A passing glance at a brand new Fitbit may have just saved a Kiwi mother's life.

Felicity McQueen, 34, was sitting down and doing paperwork when the fitness tracker showed her heart was beating 150 times per minute.

The number was 50 beats over a normal resting heart rate. When it didn't calm down for the rest of the day, the woman, who lives in Bunbury, WA, knew something wasn't right.

Felicity and her partner Darryn Nell, who gave her the Fitbit for her birthday last year, immediately decided to go to the doctor.


That's when Felicity found out she had atrial fibrillation, a type of abnormal heart rhythm that can affect blood flow and potentially lead to stroke.

It was a shocking diagnosis, but one that finally gave Felicity clarity after she had been plagued with health problems for the last 20 years.

Fatigue, fainting spells and severe migraines became the norm in Felicity's life after she came down with glandular fever as a teenager.

Her days of swimming, rowing and running came to an abrupt end as Felicity often found herself bedridden - sometimes missing school for months on end.

A fun few hours out with friends could require days of recovering, and Felicity found herself limiting her activities to conserve the little energy that she had to give.

Felicity began having bad cardiac episodes when she fell pregnant with her daughter Olivia, now two, she told Daily Mail Australia.

In one instance, when she had to go to the hospital due to severe swelling of the hands and feet, doctors noticed her heart rate was over 100 beats per minute.

They began to monitor Felicity with a blood pressure machine and decided to wait until Olivia was born before conducting further tests.


When Felicity's heart rate returned to normal after giving birth, her doctors decided there was nothing to worry about.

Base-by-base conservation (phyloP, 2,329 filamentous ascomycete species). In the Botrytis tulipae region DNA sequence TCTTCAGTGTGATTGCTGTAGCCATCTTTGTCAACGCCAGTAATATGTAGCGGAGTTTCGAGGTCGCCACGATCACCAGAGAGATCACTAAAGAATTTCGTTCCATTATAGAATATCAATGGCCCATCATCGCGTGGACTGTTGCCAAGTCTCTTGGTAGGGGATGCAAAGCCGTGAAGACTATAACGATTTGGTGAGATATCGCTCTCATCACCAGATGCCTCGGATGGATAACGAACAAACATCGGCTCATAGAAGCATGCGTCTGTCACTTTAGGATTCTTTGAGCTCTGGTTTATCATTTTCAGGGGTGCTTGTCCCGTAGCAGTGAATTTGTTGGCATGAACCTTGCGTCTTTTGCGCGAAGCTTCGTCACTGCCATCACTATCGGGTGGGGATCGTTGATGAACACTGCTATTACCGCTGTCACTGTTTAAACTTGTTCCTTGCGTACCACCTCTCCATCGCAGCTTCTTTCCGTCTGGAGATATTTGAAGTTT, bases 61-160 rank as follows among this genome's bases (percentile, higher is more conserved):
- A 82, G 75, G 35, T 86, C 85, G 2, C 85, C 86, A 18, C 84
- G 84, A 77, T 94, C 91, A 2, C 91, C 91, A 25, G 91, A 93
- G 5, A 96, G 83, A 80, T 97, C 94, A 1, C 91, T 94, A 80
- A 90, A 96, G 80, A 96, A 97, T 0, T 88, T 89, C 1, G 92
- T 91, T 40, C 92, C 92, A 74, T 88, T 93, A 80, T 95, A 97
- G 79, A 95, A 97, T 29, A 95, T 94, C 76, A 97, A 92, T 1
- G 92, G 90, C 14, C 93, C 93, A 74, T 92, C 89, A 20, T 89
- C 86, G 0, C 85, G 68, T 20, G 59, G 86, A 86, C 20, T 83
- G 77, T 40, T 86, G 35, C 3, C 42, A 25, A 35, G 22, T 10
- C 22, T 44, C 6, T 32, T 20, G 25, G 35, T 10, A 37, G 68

But Darryn wasn't convinced, and thought the Fitbit would be helpful for more than just fitness.

"My partner bought this Fitbit as I was trying to get fit but struggling with it, half to track my exercise - he wanted me to take it easy and build up gradually," she said.

"But he also definitely wanted to keep an eye on my heart rate and see what was happening."

After an electrocardiogram detected the atrial fibrillation, Felicity was immediately scheduled for a catheter ablation surgery.

During the surgery, which took place three weeks ago, a catheter was inserted into a main artery in Felicity's leg that went up to her heart.


An electrode that was at the tip of the catheter was then activated, sending radio frequency waves to burn the heart tissue that was causing the arrhythmia.

Following catheter ablation surgery, the heart is supposed to return to a normal rhythm.

And, for Felicity, at first it did.

The Kiwi felt a "huge difference" the day after her surgery.

"It was quite unsettling, because it felt very thumpy,' she said. "I'm more used to it being rapid and fluttering."

Felicity's heart rate is still spiking from time to time and she has continued to experience episodes of not feeling well.


But she said the first ablation surgery has fixed a "couple of areas", and she hopes the second will sort everything out for good.

If the surgery cannot correct Felicity's heart rate, she will be fitted with a pacemaker.

Felicity is currently trying to raise funds on GoFundMe to pay for her recent procedures, and said she is grateful that she now knows the underlying cause behind her health issues.

And she is glad that the condition has given her permission to "just stop for awhile" and "not feel like I have to keep up with everyone else".

"It made me realise I need to look after myself and take it easy," she said.

"I do have a different outlook on life. I can see this is really serious and I can focus on what is important."